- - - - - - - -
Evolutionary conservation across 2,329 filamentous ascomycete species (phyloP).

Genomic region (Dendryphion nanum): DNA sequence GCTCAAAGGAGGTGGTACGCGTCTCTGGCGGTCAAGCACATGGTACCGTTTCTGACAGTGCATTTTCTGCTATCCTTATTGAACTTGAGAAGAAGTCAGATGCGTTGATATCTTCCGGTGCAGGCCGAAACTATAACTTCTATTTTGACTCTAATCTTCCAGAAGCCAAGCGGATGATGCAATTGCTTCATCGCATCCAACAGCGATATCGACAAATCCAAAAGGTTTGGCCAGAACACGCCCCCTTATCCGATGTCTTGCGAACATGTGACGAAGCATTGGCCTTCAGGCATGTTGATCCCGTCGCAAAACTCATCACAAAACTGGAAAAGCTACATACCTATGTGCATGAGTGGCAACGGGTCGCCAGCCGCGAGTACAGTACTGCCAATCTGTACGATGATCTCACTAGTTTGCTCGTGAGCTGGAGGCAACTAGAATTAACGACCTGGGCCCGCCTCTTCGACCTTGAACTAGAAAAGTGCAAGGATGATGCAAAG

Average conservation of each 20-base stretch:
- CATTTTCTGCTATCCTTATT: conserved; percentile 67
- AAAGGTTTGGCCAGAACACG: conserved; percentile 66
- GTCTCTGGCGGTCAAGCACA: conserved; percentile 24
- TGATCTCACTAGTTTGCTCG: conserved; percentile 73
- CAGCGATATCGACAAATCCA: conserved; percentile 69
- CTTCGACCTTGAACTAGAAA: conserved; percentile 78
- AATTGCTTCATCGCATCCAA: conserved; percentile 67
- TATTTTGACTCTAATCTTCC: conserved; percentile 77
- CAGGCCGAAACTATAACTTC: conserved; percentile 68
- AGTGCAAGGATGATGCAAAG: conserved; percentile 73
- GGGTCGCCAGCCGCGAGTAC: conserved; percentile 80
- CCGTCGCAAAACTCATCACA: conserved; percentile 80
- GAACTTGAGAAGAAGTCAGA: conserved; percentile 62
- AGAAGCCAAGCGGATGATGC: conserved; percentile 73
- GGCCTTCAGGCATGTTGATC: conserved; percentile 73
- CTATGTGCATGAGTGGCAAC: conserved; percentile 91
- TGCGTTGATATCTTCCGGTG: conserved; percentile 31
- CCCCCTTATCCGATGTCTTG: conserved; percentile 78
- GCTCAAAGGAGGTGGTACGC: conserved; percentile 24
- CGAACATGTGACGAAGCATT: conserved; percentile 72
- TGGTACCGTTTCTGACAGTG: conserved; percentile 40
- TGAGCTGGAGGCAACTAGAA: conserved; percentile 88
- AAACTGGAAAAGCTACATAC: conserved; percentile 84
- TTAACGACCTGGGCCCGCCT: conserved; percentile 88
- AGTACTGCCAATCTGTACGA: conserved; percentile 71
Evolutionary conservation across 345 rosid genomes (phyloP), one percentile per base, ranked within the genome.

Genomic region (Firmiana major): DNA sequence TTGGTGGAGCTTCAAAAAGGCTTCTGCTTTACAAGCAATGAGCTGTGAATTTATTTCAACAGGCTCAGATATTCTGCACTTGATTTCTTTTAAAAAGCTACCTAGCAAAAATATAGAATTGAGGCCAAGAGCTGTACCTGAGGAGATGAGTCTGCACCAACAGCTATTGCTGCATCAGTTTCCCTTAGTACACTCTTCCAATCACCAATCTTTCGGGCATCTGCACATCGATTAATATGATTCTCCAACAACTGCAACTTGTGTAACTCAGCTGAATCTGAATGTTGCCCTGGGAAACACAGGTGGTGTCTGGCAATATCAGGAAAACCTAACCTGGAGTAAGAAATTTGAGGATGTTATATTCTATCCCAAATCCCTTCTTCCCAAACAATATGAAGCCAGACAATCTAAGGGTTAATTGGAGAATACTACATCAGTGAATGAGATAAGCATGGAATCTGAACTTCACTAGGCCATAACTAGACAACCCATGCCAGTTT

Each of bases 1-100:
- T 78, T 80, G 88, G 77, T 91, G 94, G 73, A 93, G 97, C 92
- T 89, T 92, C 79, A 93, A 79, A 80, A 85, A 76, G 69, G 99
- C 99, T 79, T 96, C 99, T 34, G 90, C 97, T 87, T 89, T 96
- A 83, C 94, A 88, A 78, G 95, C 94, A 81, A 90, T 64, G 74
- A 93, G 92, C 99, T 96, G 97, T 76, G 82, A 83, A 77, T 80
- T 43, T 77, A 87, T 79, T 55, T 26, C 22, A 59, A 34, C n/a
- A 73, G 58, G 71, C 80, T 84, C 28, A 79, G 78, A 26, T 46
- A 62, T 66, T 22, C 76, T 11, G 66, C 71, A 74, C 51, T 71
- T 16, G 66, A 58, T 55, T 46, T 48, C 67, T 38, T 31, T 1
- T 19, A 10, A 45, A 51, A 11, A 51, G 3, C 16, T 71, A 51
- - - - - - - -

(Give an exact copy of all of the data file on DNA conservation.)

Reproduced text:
Evolutionary conservation across 2,329 filamentous ascomycete species (phyloP).

Genomic region (Dendryphion nanum): DNA sequence GCTCAAAGGAGGTGGTACGCGTCTCTGGCGGTCAAGCACATGGTACCGTTTCTGACAGTGCATTTTCTGCTATCCTTATTGAACTTGAGAAGAAGTCAGATGCGTTGATATCTTCCGGTGCAGGCCGAAACTATAACTTCTATTTTGACTCTAATCTTCCAGAAGCCAAGCGGATGATGCAATTGCTTCATCGCATCCAACAGCGATATCGACAAATCCAAAAGGTTTGGCCAGAACACGCCCCCTTATCCGATGTCTTGCGAACATGTGACGAAGCATTGGCCTTCAGGCATGTTGATCCCGTCGCAAAACTCATCACAAAACTGGAAAAGCTACATACCTATGTGCATGAGTGGCAACGGGTCGCCAGCCGCGAGTACAGTACTGCCAATCTGTACGATGATCTCACTAGTTTGCTCGTGAGCTGGAGGCAACTAGAATTAACGACCTGGGCCCGCCTCTTCGACCTTGAACTAGAAAAGTGCAAGGATGATGCAAAG

Average conservation of each 20-base stretch:
- CATTTTCTGCTATCCTTATT: conserved; percentile 67
- AAAGGTTTGGCCAGAACACG: conserved; percentile 66
- GTCTCTGGCGGTCAAGCACA: conserved; percentile 24
- TGATCTCACTAGTTTGCTCG: conserved; percentile 73
- CAGCGATATCGACAAATCCA: conserved; percentile 69
- CTTCGACCTTGAACTAGAAA: conserved; percentile 78
- AATTGCTTCATCGCATCCAA: conserved; percentile 67
- TATTTTGACTCTAATCTTCC: conserved; percentile 77
- CAGGCCGAAACTATAACTTC: conserved; percentile 68
- AGTGCAAGGATGATGCAAAG: conserved; percentile 73
- GGGTCGCCAGCCGCGAGTAC: conserved; percentile 80
- CCGTCGCAAAACTCATCACA: conserved; percentile 80
- GAACTTGAGAAGAAGTCAGA: conserved; percentile 62
- AGAAGCCAAGCGGATGATGC: conserved; percentile 73
- GGCCTTCAGGCATGTTGATC: conserved; percentile 73
- CTATGTGCATGAGTGGCAAC: conserved; percentile 91
- TGCGTTGATATCTTCCGGTG: conserved; percentile 31
- CCCCCTTATCCGATGTCTTG: conserved; percentile 78
- GCTCAAAGGAGGTGGTACGC: conserved; percentile 24
- CGAACATGTGACGAAGCATT: conserved; percentile 72
- TGGTACCGTTTCTGACAGTG: conserved; percentile 40
- TGAGCTGGAGGCAACTAGAA: conserved; percentile 88
- AAACTGGAAAAGCTACATAC: conserved; percentile 84
- TTAACGACCTGGGCCCGCCT: conserved; percentile 88
- AGTACTGCCAATCTGTACGA: conserved; percentile 71
Evolutionary conservation across 345 rosid genomes (phyloP), one percentile per base, ranked within the genome.

Genomic region (Firmiana major): DNA sequence TTGGTGGAGCTTCAAAAAGGCTTCTGCTTTACAAGCAATGAGCTGTGAATTTATTTCAACAGGCTCAGATATTCTGCACTTGATTTCTTTTAAAAAGCTACCTAGCAAAAATATAGAATTGAGGCCAAGAGCTGTACCTGAGGAGATGAGTCTGCACCAACAGCTATTGCTGCATCAGTTTCCCTTAGTACACTCTTCCAATCACCAATCTTTCGGGCATCTGCACATCGATTAATATGATTCTCCAACAACTGCAACTTGTGTAACTCAGCTGAATCTGAATGTTGCCCTGGGAAACACAGGTGGTGTCTGGCAATATCAGGAAAACCTAACCTGGAGTAAGAAATTTGAGGATGTTATATTCTATCCCAAATCCCTTCTTCCCAAACAATATGAAGCCAGACAATCTAAGGGTTAATTGGAGAATACTACATCAGTGAATGAGATAAGCATGGAATCTGAACTTCACTAGGCCATAACTAGACAACCCATGCCAGTTT

Each of bases 1-100:
- T 78, T 80, G 88, G 77, T 91, G 94, G 73, A 93, G 97, C 92
- T 89, T 92, C 79, A 93, A 79, A 80, A 85, A 76, G 69, G 99
- C 99, T 79, T 96, C 99, T 34, G 90, C 97, T 87, T 89, T 96
- A 83, C 94, A 88, A 78, G 95, C 94, A 81, A 90, T 64, G 74
- A 93, G 92, C 99, T 96, G 97, T 76, G 82, A 83, A 77, T 80
- T 43, T 77, A 87, T 79, T 55, T 26, C 22, A 59, A 34, C n/a
- A 73, G 58, G 71, C 80, T 84, C 28, A 79, G 78, A 26, T 46
- A 62, T 66, T 22, C 76, T 11, G 66, C 71, A 74, C 51, T 71
- T 16, G 66, A 58, T 55, T 46, T 48, C 67, T 38, T 31, T 1
- T 19, A 10, A 45, A 51, A 11, A 51, G 3, C 16, T 71, A 51